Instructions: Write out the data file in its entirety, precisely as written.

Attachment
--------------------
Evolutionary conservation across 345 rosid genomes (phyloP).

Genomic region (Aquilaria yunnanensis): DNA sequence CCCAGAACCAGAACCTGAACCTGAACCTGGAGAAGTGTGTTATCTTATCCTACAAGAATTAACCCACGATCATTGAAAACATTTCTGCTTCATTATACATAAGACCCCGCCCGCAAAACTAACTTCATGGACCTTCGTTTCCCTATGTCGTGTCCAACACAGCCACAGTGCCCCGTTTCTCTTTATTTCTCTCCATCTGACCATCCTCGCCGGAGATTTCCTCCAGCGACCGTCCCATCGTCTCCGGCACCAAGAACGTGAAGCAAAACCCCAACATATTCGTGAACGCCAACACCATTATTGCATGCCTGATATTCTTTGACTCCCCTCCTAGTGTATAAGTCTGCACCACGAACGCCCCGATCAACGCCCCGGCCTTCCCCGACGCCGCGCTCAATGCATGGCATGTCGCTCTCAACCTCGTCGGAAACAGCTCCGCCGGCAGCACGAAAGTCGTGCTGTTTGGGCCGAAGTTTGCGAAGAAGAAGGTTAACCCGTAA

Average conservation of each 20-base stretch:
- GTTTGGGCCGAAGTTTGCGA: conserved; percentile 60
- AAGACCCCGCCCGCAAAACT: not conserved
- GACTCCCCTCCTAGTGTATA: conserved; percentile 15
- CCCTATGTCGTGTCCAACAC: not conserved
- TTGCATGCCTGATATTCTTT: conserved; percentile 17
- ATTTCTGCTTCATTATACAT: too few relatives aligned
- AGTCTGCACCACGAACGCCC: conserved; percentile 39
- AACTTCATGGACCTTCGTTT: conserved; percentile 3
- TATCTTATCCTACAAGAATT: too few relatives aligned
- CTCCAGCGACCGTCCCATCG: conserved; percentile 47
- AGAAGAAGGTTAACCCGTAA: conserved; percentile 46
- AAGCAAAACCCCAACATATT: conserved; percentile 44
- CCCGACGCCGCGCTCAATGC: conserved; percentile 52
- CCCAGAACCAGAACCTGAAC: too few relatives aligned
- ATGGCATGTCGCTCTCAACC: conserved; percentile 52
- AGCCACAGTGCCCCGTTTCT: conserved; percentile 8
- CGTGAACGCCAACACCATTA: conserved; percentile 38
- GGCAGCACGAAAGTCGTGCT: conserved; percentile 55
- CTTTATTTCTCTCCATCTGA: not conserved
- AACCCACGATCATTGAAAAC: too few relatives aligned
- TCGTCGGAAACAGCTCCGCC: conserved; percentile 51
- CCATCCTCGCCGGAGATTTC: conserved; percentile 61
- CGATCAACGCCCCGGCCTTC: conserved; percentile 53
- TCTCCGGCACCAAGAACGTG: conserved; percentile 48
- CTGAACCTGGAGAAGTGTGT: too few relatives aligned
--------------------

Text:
Evolutionary conservation across 345 rosid genomes (phyloP).

Genomic region (Aquilaria yunnanensis): DNA sequence CCCAGAACCAGAACCTGAACCTGAACCTGGAGAAGTGTGTTATCTTATCCTACAAGAATTAACCCACGATCATTGAAAACATTTCTGCTTCATTATACATAAGACCCCGCCCGCAAAACTAACTTCATGGACCTTCGTTTCCCTATGTCGTGTCCAACACAGCCACAGTGCCCCGTTTCTCTTTATTTCTCTCCATCTGACCATCCTCGCCGGAGATTTCCTCCAGCGACCGTCCCATCGTCTCCGGCACCAAGAACGTGAAGCAAAACCCCAACATATTCGTGAACGCCAACACCATTATTGCATGCCTGATATTCTTTGACTCCCCTCCTAGTGTATAAGTCTGCACCACGAACGCCCCGATCAACGCCCCGGCCTTCCCCGACGCCGCGCTCAATGCATGGCATGTCGCTCTCAACCTCGTCGGAAACAGCTCCGCCGGCAGCACGAAAGTCGTGCTGTTTGGGCCGAAGTTTGCGAAGAAGAAGGTTAACCCGTAA

Average conservation of each 20-base stretch:
- GTTTGGGCCGAAGTTTGCGA: conserved; percentile 60
- AAGACCCCGCCCGCAAAACT: not conserved
- GACTCCCCTCCTAGTGTATA: conserved; percentile 15
- CCCTATGTCGTGTCCAACAC: not conserved
- TTGCATGCCTGATATTCTTT: conserved; percentile 17
- ATTTCTGCTTCATTATACAT: too few relatives aligned
- AGTCTGCACCACGAACGCCC: conserved; percentile 39
- AACTTCATGGACCTTCGTTT: conserved; percentile 3
- TATCTTATCCTACAAGAATT: too few relatives aligned
- CTCCAGCGACCGTCCCATCG: conserved; percentile 47
- AGAAGAAGGTTAACCCGTAA: conserved; percentile 46
- AAGCAAAACCCCAACATATT: conserved; percentile 44
- CCCGACGCCGCGCTCAATGC: conserved; percentile 52
- CCCAGAACCAGAACCTGAAC: too few relatives aligned
- ATGGCATGTCGCTCTCAACC: conserved; percentile 52
- AGCCACAGTGCCCCGTTTCT: conserved; percentile 8
- CGTGAACGCCAACACCATTA: conserved; percentile 38
- GGCAGCACGAAAGTCGTGCT: conserved; percentile 55
- CTTTATTTCTCTCCATCTGA: not conserved
- AACCCACGATCATTGAAAAC: too few relatives aligned
- TCGTCGGAAACAGCTCCGCC: conserved; percentile 51
- CCATCCTCGCCGGAGATTTC: conserved; percentile 61
- CGATCAACGCCCCGGCCTTC: conserved; percentile 53
- TCTCCGGCACCAAGAACGTG: conserved; percentile 48
- CTGAACCTGGAGAAGTGTGT: too few relatives aligned